sledgehammer, and does so in such a perfect, unforced and magical way that
the experience of viewing it leaves the movie goer completely fulfilled,
perhaps like no other film ever has before it.
Even more intriguing is the difficulty one has at distinguishing exactly why it is that this film works so flawlessly and just how such a slow moving film can leave a person so thoroughly energized and rejuvenated.
Only a few movies of recent times have even come close to carrying off this irony- think 'Fargo' or better still, 'Love Serenade' (interestingly and perhaps not coincidentally also directed by an Australian).
Every single element of 'Lawn Dogs' is magical. From the direction, cinematography, music and fairytale infused storyline which deals with the universally important issues of friendship, self-identity, family, community and class divisions, to the powerhouse performances from the two lead performers and amazing supporting cast.
John Diugan has demonstrated with 'Lawn Dogs' that he is indeed a true alchemist of the film world that can mix and dabble with the elements to produce pure, solid gold.
This is the kind of movie that independent film fans search for and hope
find. It's well-written, acted and directed with a story that's off the
beaten path a bit, to be sure. It concerns the odd relationship between
people who don't exactly fit in the world an upscale suburban housing
community. One is a 10 -year old girl named Devon (Mischa Barton) whose
parents want her to be the perfect little daughter. She'd rather live in
own world, one in which she entertains herself with her favorite fairy
of the child-menacing witch, Baba Yaga. The other is a twentysomething
worker named Trent (Sam Rockwell), who is treated in this paranoid
almost like a black South African under apartheid, i.e. get in, do you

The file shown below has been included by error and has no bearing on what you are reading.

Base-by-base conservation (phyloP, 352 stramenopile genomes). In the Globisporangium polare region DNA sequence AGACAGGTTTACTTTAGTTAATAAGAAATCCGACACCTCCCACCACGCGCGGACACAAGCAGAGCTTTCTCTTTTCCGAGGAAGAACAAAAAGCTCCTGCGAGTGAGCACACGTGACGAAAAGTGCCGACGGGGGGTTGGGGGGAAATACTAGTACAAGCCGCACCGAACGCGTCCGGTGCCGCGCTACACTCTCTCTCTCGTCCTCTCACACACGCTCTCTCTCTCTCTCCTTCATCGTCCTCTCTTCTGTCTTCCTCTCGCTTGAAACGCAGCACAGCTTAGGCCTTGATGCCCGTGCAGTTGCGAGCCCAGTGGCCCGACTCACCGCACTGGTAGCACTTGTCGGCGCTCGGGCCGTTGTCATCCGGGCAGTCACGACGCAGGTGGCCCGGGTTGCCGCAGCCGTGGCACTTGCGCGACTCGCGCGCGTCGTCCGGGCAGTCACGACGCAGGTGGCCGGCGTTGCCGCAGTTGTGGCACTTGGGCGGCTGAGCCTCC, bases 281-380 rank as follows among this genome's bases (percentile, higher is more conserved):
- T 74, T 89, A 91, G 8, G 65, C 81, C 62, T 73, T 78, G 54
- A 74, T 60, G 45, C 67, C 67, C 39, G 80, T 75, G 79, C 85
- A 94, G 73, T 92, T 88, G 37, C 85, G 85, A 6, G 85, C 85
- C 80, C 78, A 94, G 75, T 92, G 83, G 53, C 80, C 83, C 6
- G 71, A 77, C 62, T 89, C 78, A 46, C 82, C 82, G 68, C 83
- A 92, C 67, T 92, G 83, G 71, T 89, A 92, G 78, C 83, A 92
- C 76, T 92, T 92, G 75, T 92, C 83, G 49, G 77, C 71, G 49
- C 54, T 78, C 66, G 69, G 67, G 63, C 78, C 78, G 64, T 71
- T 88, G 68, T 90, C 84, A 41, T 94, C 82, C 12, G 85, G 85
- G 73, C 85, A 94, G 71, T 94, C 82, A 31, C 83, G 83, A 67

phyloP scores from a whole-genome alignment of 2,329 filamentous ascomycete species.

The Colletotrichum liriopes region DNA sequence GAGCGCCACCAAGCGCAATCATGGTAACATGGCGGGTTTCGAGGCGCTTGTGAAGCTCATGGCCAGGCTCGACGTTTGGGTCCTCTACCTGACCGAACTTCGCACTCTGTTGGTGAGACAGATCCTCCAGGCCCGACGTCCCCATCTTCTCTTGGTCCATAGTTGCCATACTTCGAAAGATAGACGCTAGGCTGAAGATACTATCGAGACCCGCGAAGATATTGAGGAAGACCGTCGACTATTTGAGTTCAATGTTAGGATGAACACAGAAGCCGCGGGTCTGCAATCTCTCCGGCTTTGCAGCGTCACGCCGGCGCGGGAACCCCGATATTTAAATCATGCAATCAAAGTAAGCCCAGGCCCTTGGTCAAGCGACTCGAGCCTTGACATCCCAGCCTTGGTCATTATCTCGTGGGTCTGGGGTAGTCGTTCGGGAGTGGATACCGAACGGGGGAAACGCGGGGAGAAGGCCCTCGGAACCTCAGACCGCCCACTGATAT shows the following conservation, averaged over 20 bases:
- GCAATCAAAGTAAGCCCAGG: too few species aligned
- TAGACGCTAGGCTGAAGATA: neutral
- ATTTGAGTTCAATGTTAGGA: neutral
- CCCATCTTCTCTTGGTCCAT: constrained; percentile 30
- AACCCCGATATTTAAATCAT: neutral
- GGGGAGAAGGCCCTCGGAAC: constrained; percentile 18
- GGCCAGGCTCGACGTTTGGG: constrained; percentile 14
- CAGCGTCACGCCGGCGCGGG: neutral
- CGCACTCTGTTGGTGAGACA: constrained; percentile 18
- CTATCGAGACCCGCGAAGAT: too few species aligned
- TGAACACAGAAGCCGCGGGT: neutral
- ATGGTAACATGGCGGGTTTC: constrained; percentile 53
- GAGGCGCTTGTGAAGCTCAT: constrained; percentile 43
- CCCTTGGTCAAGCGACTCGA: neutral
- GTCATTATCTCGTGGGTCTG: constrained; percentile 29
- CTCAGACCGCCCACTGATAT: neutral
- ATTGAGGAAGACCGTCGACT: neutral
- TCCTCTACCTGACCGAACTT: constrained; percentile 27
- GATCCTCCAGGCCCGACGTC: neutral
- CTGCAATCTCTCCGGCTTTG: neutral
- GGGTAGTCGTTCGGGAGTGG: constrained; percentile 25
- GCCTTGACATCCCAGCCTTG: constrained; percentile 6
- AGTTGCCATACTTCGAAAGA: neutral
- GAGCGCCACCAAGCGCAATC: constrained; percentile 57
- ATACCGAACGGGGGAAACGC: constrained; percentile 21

and get out.
Both of them display their non-conformist behavior early on. She climbs out her bedroom window to her roof, takes off her nightgown and watches it magically float away into the night sky. He stops on his way home from work on a one-lane bridge, blocking the traffic, and proceeds to disrobe and take a leap into the river below. Devon gets interested in him, especially after she witnesses his blatant and subtle humiliation at a neighborhood cookout, where he's come to get paid for some work. She more or less stalks him at his mobile home, even spying on him making love to one of the community's young women, a girl who will barely acknowledge him otherwise. Trent tries to shoo Devon away at first, but he can't help but be flattered by the young girl's interest.
Of course the potential for misunderstanding in this kind of relationship is great and it inevitably happens. I feared that the movie was about to fly apart after Devon's father and some others confronted Trent, but the fantastic ending (fantastic in the sense of fantasy) made me smile. If you are looking for something different, this movie definitely qualifies.
Aspect ratio: 1.85:1
Sound format: Dolby Digital